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On his grand quest, Kay must also complete various item fetch quests for NPC critters indigenous to the current environment in order to advance to the next — look forward to meeting all sorts of cute talking animals like adorable bunnies, panda bears, other cats, and even Rastafarian frogs, all who have fallen under the oppression of Shun and Tak’s rule. Along the way you’ll need to loot treasure chests and bust open pots and crates to collect heart containers and coins to buy various quick-use items (bombs, potions, etc) from a traveling merchant. The game even throws in boar, wolf, dragon, and boat racing mini-games, now with online leaderboards so you can compare your top completion times with other players.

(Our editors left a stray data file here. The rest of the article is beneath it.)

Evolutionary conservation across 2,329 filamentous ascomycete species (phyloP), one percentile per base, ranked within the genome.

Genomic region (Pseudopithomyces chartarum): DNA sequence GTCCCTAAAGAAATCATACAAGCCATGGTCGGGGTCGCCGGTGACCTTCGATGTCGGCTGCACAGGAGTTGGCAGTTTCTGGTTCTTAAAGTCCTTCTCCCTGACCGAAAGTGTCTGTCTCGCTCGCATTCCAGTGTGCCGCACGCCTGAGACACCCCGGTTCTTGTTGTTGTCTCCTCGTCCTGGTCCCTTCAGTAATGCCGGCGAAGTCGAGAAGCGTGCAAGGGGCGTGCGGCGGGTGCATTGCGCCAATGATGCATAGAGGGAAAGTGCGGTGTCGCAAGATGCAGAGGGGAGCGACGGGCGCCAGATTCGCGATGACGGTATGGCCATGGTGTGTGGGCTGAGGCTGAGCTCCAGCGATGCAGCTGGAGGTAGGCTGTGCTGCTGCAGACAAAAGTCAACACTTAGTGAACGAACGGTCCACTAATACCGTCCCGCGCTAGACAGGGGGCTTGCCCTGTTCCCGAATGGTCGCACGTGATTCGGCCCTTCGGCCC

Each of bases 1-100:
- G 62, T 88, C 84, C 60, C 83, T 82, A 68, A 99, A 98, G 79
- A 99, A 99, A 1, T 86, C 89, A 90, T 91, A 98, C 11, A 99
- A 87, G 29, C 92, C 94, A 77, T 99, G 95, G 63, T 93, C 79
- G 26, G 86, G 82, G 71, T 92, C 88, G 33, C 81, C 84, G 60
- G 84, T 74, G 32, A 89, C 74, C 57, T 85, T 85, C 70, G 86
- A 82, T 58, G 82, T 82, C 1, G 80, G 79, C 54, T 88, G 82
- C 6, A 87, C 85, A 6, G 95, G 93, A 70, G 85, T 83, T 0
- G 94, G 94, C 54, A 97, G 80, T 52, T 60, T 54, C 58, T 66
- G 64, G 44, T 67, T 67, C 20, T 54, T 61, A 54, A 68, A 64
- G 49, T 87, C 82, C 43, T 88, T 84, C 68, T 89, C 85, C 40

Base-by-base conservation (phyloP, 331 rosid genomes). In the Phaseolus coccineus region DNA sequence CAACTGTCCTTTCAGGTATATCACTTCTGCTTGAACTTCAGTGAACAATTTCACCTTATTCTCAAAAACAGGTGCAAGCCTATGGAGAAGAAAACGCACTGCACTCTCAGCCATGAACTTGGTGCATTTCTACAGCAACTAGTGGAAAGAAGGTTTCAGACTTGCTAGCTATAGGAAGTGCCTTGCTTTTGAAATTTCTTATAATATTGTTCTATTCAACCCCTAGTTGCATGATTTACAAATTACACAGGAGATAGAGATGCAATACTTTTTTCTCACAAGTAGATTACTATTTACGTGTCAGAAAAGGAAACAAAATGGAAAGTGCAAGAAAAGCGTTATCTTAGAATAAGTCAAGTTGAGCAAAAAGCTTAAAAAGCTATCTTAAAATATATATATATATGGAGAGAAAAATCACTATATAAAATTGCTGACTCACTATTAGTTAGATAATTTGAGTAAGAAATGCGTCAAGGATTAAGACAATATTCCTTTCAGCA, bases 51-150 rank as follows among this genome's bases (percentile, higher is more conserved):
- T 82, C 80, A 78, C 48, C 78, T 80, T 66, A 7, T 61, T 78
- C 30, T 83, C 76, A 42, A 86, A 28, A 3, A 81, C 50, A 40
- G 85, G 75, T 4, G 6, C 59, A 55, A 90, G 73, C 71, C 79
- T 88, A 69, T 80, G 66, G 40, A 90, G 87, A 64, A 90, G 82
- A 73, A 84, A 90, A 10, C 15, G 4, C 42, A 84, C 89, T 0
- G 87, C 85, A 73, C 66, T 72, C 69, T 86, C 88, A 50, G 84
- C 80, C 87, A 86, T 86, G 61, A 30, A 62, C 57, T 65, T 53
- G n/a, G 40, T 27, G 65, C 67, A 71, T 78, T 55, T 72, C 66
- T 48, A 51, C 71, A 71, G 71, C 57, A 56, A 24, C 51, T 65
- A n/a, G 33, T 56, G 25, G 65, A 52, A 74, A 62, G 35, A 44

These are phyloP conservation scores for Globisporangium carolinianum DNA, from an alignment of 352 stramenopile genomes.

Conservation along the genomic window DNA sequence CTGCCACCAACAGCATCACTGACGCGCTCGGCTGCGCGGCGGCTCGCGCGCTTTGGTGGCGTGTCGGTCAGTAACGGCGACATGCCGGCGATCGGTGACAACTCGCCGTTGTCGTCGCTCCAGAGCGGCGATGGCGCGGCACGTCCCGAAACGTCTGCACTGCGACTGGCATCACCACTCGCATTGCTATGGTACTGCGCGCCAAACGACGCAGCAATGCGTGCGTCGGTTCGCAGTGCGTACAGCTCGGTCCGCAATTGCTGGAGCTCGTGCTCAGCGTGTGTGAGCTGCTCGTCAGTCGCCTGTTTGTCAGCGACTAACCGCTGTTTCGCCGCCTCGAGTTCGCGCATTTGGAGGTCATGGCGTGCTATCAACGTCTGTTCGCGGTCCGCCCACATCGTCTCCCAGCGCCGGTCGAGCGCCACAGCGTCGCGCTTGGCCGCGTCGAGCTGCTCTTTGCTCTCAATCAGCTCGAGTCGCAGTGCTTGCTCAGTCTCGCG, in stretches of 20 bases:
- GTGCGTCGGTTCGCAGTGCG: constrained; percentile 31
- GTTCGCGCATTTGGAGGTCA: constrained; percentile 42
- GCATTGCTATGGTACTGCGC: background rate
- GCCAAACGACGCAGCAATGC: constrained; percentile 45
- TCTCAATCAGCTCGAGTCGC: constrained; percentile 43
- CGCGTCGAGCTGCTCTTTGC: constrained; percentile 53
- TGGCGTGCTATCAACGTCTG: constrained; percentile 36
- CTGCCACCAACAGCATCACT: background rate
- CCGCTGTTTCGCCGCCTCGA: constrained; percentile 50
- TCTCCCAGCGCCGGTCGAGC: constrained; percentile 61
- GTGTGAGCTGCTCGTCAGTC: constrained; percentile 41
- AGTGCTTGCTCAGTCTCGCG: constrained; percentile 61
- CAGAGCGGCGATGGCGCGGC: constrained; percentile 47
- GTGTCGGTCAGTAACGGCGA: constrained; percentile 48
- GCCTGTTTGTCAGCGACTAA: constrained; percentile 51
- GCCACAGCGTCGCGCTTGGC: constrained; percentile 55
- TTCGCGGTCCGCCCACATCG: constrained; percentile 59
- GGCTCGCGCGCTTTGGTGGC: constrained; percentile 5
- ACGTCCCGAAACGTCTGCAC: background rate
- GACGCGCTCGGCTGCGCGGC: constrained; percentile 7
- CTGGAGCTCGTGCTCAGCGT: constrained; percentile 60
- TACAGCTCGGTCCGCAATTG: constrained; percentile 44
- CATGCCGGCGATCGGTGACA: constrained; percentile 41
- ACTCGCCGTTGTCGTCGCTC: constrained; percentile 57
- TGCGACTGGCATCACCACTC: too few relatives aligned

The platforming and questing elements are on point, but in Legend of Kay it is the fluid and delightfully challenging combat system that reigns supreme. From armored bears, crocodiles, gorillas, and rats to spiders, bats, man-eating plants, and sai-wielding turtles, Kay is up against formidable foes every step of the way. Taking these enemies to task is where Legend of Kay truly shines. Kay has a basic arsenal of three upgradeable weapons to acquire over the course of the game–a sword, hammer, and pair of claws–and with them he can bust combos, rolling thrusts, somersault attacks, throw maneuvers, uppercuts, 360-degree sweeping attacks, and special magical powers. Each of the three weapons has its advantages and disadvantages to consider. With good speed, range, and base damage, the sword is the all-around weapon of choice you’ll use more often than not. The claws can be used while swimming and are deadly against unarmored foes (but useless against those that are armored). And the hammer, while slow to charge up for a swing, smashes cracked flooring to reveal hidden passages and is great at breaking enemy armor down to scrap metal.